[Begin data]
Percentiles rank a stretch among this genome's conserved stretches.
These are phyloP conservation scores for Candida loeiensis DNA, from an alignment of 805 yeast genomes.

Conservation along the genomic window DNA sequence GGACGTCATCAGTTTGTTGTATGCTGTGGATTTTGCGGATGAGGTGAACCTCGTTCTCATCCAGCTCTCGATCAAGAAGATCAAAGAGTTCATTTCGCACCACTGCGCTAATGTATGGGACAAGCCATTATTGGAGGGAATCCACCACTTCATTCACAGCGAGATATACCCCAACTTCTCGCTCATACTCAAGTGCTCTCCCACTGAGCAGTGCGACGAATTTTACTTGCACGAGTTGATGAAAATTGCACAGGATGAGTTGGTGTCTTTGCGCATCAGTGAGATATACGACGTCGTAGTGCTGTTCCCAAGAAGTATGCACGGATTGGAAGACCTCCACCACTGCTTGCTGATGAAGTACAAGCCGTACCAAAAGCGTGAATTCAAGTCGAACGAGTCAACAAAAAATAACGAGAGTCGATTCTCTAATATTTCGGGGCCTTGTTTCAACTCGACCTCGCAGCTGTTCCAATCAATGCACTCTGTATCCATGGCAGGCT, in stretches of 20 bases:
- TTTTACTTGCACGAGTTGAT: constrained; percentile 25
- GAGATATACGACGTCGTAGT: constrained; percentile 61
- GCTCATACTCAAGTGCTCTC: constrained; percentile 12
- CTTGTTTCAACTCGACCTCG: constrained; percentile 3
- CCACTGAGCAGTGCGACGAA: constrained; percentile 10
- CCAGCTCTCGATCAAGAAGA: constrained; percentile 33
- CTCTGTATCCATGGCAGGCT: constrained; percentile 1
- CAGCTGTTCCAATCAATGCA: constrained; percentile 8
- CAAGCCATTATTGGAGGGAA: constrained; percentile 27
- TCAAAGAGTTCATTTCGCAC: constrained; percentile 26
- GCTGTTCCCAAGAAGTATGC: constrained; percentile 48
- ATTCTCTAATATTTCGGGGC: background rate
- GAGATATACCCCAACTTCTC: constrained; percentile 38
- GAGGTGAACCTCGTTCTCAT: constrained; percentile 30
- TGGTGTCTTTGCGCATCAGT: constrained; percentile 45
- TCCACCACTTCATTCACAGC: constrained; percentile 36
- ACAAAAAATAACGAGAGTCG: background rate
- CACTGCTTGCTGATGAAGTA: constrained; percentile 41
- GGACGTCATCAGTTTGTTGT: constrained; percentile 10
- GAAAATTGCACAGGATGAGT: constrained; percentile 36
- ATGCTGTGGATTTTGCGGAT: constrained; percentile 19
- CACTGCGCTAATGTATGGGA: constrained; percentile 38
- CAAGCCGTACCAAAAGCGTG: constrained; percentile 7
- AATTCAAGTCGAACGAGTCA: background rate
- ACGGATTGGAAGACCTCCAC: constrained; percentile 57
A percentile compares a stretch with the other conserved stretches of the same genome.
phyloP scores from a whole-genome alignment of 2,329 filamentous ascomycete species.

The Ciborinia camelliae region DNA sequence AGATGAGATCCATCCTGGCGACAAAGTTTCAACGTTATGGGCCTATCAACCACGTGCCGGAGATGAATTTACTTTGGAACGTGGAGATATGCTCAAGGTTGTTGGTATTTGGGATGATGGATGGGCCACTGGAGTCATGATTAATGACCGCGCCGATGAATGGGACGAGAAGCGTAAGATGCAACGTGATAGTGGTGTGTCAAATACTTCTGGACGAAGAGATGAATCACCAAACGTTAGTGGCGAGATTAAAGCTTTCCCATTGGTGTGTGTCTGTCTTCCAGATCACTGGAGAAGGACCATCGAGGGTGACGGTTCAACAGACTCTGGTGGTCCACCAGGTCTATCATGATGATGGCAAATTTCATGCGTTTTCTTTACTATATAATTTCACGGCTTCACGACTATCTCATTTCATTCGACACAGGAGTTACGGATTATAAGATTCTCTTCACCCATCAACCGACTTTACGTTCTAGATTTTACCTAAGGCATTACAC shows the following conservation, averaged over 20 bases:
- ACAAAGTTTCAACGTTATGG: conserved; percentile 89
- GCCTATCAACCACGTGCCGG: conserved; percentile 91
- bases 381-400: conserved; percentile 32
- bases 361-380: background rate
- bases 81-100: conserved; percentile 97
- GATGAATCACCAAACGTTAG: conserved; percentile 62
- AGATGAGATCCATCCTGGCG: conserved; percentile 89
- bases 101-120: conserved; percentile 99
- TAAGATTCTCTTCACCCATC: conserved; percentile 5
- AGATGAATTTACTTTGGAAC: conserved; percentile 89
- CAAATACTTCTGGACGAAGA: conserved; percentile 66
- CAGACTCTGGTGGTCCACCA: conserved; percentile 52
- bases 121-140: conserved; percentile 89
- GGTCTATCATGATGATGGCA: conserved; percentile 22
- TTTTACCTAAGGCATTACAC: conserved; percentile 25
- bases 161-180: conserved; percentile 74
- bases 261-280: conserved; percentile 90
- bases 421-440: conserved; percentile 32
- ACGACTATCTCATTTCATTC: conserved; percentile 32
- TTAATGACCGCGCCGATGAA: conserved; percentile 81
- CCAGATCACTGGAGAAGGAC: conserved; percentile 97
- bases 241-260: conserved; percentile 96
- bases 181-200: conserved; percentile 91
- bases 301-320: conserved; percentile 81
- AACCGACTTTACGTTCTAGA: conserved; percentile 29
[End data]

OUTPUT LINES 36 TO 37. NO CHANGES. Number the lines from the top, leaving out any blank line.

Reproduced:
- bases 81-100: conserved; percentile 97
- GATGAATCACCAAACGTTAG: conserved; percentile 62